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Turkish police intercept massive arms shipments to Middle East

Thursday, September 05, 2013

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The caches of weapons included at least 30,000 guns and 10,000 rifles and were bound for Iran, Egypt, Libya, Syria, Somalia and Yemen.

Turkish police have stormed an illegal arms manufacturing factory in the central Anatolian province of Konya, seizing 4,500 guns and detaining two dozen suspects believed to be involved in the production and shipment of the arms to Middle Eastern countries.

Last fall, Yemeni authorities confiscated boxes of ammunition originating from Turkey in the southern Yemeni city of Aden. Officials seized 3,000 pistols found in biscuit boxes inside a container that came from Turkey.

Turkey then said it is out of the question to authorize arms exports to a region with high-level risk of conflict resulting in the deaths of more people. Turkish authorities launched an investigation after the incident in Aden and security forces soon spotted an illegal arms factory in the Beyşehir district of Konya, which was involved in the shipment of at least 35,000 guns to the Middle Eastern countries.

There was a similar incident in March 2011 when the customs authority of the United Arab Emirates (UAE) seized arms bound for Yemen from Turkey by sea. It remains unclear who ordered the shipment.

Police identified Kadir T., 49, as the owner of the arms factory and had begun surveillance of him and the arms smuggling ring he had allegedly been coordinating since November of last year.

During the period of surveillance, the weapons manufactured in the factory were sent via cargo and export companies in private vehicles in 10 separate shipments hidden in biscuit boxes, electrical equipment and furniture. The arms originating from the factory in Beyşehir were sent to İstanbul, Hakkari, Şanlıurfa, Mersin, Adana, Balıkesir and Antalya provinces.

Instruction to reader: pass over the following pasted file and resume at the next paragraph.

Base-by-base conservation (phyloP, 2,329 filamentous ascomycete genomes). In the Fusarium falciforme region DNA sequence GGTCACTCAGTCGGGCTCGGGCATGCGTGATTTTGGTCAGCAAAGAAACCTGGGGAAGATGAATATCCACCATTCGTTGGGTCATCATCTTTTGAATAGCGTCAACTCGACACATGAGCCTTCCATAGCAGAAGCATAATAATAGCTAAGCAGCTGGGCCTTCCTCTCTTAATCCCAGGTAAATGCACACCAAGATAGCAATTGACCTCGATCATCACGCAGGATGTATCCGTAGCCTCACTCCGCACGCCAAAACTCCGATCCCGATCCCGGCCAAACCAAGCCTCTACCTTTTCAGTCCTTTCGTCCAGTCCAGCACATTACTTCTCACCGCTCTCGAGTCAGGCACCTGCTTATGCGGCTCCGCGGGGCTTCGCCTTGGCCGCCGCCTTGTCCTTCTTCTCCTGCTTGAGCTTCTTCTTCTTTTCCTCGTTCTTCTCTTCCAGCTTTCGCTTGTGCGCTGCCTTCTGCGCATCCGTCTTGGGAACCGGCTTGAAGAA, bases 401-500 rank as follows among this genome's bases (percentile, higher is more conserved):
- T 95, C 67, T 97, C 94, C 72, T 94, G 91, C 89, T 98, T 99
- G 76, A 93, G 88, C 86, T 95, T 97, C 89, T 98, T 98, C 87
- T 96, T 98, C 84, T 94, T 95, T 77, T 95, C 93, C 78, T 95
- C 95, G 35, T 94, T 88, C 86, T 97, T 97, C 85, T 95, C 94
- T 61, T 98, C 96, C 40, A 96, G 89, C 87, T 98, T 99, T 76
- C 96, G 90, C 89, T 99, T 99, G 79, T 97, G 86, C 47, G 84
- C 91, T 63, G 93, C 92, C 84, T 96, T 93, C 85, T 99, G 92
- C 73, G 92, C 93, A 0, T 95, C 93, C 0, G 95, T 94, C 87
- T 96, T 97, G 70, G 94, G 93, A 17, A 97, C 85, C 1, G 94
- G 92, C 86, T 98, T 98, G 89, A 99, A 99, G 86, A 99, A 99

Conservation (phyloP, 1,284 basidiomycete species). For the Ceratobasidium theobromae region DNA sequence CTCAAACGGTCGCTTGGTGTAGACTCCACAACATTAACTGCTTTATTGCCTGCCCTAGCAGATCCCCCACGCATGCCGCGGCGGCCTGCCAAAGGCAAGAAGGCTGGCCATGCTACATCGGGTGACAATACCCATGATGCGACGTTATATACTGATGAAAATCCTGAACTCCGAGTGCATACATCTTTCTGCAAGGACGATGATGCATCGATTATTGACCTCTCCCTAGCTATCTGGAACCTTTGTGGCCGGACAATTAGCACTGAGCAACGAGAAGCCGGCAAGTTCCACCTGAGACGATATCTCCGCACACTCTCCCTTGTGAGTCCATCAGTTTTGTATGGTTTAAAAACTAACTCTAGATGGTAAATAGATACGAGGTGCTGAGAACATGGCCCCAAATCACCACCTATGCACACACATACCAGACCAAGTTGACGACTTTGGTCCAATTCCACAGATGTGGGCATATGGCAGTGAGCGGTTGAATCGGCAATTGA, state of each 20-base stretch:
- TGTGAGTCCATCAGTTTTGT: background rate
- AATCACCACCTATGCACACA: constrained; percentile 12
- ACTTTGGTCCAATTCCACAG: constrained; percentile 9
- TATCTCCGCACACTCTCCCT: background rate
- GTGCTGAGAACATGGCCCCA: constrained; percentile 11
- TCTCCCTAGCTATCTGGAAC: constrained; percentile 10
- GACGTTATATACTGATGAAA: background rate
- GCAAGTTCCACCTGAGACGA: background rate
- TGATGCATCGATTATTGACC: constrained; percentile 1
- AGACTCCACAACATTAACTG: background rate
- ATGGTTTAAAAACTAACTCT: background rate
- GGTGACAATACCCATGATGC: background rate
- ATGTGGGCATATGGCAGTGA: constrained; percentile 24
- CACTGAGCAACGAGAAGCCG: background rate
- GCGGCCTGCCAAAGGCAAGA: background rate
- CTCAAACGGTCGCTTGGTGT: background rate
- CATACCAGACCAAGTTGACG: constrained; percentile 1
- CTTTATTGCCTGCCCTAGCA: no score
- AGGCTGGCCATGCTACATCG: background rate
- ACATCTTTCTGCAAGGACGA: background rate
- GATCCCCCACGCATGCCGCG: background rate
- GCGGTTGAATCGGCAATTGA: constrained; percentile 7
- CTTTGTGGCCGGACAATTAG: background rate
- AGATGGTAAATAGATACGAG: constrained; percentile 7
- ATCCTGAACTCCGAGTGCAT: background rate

The caches of weapons included at least 30,000 guns and 10,000 rifles and were bound for Iran, Egypt, Libya, Syria, Somalia and Yemen. Turkish police recently intercepted a Syria-bound arms shipment in Şanlıurfa, a southern Turkish province on the Syrian border, before they reached the war zone across the frontier, where clashes have killed at least 110,000 people, mostly civilians.

Following a lengthy pursuit of the arms smugglers, police raided the arms factory in Beyşehir on Monday as well as addresses in İstanbul, Hakkarı, Şanlıurfa, Mersin, Adana, Balıkesir and Antalya. A total of 25 suspects were detained during the police operations, mostly in the neighborhood of Üzümlü in Beyşehir. The owner of the arms factory, who is also believed to be behind the shipments of arms caches, was also detained in Beyşehir. Police seized at least 4,500 illegally manufactured guns in the factory.

The suspects were taken to Beyşehir State Hospital and Konya Education and Research Hospital for health checks then transferred to the Konya Police Department for interrogation.

Turkey has been a haven of peace amid years of civil wars and sectarian discord in Syria, Lebanon, Iraq and other nearby Middle Eastern countries but recent indications suggest that Turkey is slowly getting more involved in these conflicts. With the bloody civil war mounting in neighboring Syria along with ongoing violence in Iraq, Turkey has been negatively affected in the past few years, with several car bombs killing scores in border areas.

Media reports have indicated that Turkey is a major Gulf-financed arms shipment hub for Syrian opposition fighters as fighting escalates in the war-torn country. Syrian opposition officials recently told Reuters that 400 tons of arms had been sent into Syria from Turkey to boost insurgent capabilities against Syrian government forces.

The source said the Gulf-financed shipment, which crossed from the Turkish province of Hatay, was one of the single biggest to reach opposition brigades since the uprising against President Bashar al-Assad turned violent over two years ago.

Turkish officials said they have no information about such a shipment.

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